If you or your sex partner has unprotected sex with anyone else, you are at risk for getting a sexually transmitted disease (STD). Ask your doctor to test you for STDs during your annual physical, even if you have no symptoms. If you test positive, your sexual partners will need treatment. It may be embarrassing, but you must tell them they have been exposed. It is a matter of life and death.
STDs may be detected during a physical exam; through Pap smears; and in tests of blood, urine, and genital...
In rare cases, infants may develop warts in the larynx (laryngeal papillomas), which is in the throat, from exposure to HPV during birth.
A doctor should evaluate any warts or other symptoms that suggest infection with the human papillomavirus (HPV) or another sexually transmitted infection (STI). Avoid sexual contact until you have been examined. If you have an STI, avoid sexual contact to prevent spreading the virus.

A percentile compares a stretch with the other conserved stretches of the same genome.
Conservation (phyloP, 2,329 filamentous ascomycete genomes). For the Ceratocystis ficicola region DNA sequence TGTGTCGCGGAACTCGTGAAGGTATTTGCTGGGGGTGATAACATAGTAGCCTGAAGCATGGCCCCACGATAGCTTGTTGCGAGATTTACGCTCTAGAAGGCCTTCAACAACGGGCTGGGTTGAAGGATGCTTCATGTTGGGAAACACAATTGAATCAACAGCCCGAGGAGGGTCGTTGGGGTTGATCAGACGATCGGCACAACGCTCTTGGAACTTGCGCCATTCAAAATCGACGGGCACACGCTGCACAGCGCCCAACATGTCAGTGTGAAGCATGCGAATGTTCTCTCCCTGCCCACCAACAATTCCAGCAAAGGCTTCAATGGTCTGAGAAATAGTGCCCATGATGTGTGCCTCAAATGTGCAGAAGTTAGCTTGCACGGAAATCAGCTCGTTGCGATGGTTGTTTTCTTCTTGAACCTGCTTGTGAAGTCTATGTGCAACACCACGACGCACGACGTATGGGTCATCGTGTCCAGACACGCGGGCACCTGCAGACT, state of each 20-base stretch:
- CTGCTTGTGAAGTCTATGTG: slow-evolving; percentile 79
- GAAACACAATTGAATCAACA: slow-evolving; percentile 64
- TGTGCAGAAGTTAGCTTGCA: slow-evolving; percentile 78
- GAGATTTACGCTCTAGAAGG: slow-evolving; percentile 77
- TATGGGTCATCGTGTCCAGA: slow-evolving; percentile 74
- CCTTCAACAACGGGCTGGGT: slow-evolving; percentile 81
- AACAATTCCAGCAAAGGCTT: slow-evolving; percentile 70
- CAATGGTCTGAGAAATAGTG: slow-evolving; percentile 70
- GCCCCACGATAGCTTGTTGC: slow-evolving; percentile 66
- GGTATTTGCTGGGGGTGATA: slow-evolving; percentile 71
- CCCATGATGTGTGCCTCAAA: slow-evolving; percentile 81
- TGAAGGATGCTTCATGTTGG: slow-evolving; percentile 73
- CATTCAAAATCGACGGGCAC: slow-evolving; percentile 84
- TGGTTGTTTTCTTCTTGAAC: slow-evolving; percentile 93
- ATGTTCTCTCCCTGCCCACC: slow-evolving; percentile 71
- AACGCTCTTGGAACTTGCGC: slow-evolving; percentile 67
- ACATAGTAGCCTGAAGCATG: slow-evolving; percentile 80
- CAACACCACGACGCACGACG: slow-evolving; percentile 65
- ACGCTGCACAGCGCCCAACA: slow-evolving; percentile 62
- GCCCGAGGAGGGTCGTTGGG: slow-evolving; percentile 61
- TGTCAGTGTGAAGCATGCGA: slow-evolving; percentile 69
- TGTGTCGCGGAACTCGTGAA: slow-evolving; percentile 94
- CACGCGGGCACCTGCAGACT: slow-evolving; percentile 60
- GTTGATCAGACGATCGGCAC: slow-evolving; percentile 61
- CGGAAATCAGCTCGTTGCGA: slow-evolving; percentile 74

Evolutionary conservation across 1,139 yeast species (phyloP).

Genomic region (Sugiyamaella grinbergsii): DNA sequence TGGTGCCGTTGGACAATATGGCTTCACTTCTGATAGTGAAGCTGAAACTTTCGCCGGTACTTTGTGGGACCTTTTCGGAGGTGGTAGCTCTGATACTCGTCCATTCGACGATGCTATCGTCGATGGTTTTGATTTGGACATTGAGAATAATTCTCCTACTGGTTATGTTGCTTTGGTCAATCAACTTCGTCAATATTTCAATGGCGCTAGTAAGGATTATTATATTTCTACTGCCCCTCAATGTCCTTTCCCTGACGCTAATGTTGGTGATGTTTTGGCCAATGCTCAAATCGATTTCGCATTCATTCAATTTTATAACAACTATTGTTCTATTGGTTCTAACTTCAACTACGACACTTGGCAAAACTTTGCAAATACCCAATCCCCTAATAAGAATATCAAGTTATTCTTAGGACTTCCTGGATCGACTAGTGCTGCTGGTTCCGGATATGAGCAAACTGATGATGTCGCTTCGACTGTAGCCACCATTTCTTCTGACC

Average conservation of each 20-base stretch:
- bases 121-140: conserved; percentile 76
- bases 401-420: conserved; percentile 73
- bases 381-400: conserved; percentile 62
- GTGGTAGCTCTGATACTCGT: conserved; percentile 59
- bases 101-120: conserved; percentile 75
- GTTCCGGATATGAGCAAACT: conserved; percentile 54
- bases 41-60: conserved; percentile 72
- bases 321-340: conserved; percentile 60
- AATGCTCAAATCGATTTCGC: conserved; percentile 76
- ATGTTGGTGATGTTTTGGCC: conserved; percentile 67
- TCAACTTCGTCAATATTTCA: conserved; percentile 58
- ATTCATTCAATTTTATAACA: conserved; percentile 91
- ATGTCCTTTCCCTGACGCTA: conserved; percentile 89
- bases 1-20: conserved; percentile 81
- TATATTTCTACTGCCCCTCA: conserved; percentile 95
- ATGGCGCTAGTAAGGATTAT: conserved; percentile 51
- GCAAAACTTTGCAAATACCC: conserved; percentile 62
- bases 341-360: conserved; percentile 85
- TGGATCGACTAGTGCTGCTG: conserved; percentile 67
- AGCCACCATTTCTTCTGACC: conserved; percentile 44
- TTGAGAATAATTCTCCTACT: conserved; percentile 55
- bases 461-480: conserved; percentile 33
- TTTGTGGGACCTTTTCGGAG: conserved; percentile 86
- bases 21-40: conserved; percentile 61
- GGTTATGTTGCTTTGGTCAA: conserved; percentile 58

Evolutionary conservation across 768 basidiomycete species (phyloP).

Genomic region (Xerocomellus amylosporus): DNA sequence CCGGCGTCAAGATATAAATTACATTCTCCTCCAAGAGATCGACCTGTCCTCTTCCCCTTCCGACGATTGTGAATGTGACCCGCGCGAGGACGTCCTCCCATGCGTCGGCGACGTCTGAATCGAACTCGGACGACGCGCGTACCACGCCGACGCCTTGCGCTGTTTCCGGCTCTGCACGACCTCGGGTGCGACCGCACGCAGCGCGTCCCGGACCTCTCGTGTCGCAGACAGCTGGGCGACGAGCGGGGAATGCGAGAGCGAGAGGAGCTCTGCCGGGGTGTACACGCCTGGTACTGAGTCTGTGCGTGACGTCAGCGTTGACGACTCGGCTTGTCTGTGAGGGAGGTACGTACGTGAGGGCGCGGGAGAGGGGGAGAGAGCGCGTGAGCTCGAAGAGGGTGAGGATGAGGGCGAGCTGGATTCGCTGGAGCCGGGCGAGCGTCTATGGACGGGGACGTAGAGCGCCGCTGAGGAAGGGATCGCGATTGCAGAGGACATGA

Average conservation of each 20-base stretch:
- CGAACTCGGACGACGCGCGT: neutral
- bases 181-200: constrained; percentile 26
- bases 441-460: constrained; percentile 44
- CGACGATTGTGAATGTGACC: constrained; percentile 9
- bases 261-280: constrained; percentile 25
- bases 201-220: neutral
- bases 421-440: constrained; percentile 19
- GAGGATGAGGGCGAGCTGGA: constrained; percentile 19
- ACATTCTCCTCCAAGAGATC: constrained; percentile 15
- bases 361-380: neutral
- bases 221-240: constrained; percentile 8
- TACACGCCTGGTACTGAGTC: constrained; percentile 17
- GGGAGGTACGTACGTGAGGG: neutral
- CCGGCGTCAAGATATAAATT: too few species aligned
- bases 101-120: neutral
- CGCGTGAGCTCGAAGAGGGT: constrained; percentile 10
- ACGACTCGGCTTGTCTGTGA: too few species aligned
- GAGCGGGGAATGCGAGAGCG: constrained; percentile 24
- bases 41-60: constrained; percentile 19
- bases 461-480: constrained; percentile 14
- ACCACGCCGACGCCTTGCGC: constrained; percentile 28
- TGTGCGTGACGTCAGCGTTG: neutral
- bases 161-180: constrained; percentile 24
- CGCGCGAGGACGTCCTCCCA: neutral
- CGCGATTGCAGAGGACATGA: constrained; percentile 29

Sometimes, warts may go away on their own. If you have genital warts, your doctor may observe your condition without using medical treatment. This is called watchful waiting. This period may vary from a few days to weeks or possibly months.
The length of the watchful waiting period is based on:
The severity of your symptoms.
The progression of the problem if not treated.
The risks and benefits of waiting.
Your age and medical history.
Who to see
In general, your family doctor or any of the following health professionals can determine whether you have genital warts: